If you want to work for a hedge fund, you probably envisage yourself as a 'trader' or 'portfolio manager.' That might be possible, but there are plenty of jobs on offer in hedge funds. And some are more exciting than others.
If you work for a hedge fund you might be...
An analyst or researcher: Analysts spend their days poring over the financials of the companies and financial products hedge funds invest in. They help determine the fund's investment strategy.
An 'execution trader': You might think being a trader in a hedge fund is the most exciting job there is. You may well be wrong. Traders in hedge funds are often 'execution traders'. Execution traders simply push the button, or 'execute' trades. They don't get a chance to devise their own trading strategies, they don't get a chance to take their own positions on the market. What they do get a chance to become experts in is, 'market timing'. Execution traders watch the market closely and know when's the best time to place their trades.
A portfolio manager: Portfolio managers are at the top of the hedge fund tree. They listen to what analysts say and decide how to allocate investors' money to achieve the highest returns. They are in charge of the whole investment portfolio (hence the name). Everyone wants to be a portfolio manager. They also make the most money.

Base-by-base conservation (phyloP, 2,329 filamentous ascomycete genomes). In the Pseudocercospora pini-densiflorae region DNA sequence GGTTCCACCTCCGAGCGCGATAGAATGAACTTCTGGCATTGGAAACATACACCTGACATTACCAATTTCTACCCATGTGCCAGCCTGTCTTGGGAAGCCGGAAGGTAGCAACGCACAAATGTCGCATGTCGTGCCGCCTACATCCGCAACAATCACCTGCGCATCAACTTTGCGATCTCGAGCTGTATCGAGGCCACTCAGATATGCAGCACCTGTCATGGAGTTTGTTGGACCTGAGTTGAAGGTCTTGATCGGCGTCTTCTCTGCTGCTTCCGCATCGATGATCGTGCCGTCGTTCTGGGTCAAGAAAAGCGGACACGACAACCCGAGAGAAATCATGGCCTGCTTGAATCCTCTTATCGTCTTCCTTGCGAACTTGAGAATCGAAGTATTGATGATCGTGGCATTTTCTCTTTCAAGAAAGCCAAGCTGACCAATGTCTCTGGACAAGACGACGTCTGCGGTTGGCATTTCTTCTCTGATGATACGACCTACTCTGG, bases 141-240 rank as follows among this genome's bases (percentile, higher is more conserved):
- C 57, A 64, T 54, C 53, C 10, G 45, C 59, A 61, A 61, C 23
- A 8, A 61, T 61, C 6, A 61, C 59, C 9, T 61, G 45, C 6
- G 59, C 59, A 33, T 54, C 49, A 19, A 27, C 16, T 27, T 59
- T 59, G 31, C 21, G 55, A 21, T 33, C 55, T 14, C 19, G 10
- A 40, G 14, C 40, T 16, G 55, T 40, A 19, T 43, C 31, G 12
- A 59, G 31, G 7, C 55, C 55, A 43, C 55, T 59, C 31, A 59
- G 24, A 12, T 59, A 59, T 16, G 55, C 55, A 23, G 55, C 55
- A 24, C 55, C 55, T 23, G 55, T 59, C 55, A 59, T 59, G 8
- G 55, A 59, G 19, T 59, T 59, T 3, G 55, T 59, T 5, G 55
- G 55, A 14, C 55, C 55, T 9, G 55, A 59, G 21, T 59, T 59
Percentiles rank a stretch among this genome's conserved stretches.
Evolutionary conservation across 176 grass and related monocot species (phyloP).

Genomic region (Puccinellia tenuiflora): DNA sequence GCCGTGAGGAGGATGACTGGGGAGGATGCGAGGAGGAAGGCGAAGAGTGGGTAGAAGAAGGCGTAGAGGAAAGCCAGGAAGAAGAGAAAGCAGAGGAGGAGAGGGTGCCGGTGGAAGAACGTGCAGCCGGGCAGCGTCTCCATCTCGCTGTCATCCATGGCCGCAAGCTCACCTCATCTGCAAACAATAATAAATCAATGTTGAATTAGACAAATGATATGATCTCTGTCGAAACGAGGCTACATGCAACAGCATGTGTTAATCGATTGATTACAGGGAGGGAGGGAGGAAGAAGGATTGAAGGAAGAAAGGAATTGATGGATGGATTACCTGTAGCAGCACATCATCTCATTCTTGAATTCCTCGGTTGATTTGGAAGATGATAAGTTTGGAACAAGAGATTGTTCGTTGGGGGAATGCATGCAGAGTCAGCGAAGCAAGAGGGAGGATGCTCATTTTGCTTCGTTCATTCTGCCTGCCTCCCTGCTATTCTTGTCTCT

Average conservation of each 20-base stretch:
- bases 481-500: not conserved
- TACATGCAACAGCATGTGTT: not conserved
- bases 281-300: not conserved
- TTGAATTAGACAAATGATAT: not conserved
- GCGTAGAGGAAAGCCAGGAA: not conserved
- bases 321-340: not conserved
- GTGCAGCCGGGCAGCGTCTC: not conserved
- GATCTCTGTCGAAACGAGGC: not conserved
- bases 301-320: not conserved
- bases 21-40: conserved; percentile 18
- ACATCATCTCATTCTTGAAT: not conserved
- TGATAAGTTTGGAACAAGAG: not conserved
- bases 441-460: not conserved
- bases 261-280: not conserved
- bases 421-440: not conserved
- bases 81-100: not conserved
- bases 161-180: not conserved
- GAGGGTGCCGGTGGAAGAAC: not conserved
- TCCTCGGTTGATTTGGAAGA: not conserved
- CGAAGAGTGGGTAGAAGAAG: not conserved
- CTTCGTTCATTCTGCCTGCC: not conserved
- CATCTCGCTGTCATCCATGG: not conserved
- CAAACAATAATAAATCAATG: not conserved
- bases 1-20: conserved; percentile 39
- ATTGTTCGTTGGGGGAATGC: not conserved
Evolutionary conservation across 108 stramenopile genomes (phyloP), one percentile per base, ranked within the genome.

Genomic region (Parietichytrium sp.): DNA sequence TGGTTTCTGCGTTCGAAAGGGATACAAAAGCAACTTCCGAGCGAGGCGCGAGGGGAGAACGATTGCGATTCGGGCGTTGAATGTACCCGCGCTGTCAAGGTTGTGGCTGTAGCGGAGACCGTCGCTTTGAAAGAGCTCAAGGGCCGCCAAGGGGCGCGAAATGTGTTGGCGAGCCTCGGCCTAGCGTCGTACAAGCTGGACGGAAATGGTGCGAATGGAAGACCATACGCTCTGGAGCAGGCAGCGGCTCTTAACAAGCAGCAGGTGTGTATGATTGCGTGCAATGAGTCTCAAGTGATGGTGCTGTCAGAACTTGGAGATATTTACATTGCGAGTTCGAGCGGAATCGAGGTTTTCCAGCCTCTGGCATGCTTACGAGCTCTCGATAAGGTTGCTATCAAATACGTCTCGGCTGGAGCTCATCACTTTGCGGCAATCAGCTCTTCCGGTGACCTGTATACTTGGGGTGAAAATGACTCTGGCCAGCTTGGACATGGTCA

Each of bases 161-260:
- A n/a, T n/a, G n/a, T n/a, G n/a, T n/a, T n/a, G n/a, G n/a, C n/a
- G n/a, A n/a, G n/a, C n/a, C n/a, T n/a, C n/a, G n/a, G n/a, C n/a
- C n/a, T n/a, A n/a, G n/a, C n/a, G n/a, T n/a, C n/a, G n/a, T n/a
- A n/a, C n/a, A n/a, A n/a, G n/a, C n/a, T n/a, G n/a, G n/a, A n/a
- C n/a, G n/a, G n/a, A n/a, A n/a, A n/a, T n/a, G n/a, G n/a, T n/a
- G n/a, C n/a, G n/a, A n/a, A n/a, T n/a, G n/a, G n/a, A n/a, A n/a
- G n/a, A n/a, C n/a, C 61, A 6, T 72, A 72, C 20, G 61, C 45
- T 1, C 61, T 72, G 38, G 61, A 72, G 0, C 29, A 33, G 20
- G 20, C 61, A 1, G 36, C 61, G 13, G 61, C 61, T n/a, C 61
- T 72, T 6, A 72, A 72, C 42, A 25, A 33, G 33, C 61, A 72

A sales and marketing professional: Hedge fund sales and marketing professionals liaise with investors. They help sell the merits of the fund and persuade investors to hand over their money to be invested.
A quant: Hedge funds also employ quantitative specialists - all the more so if they're pursuing a quantitative strategy. These quants develop complex mathematical equations (algorithms) which tell the fund when to trade in order to make the most money using its chosen strategy. Quants who build algorithms work with quant developers - technologists who translate the algorithm into computer software which can implement the algorithm's strategy.
Risk management, compliance, legal, technology, operations: As hedge funds have become bigger (and more boring), so they have accumulated the sort of support structures only previously seen in investment banks. Hedge funds will now have risk management, compliance and operations professionals. These jobs will be similar to banks - except you'll probably have to be more of a 'jack of all trades.' It's normal for compliance and legal roles to be blended in hedge funds, for example.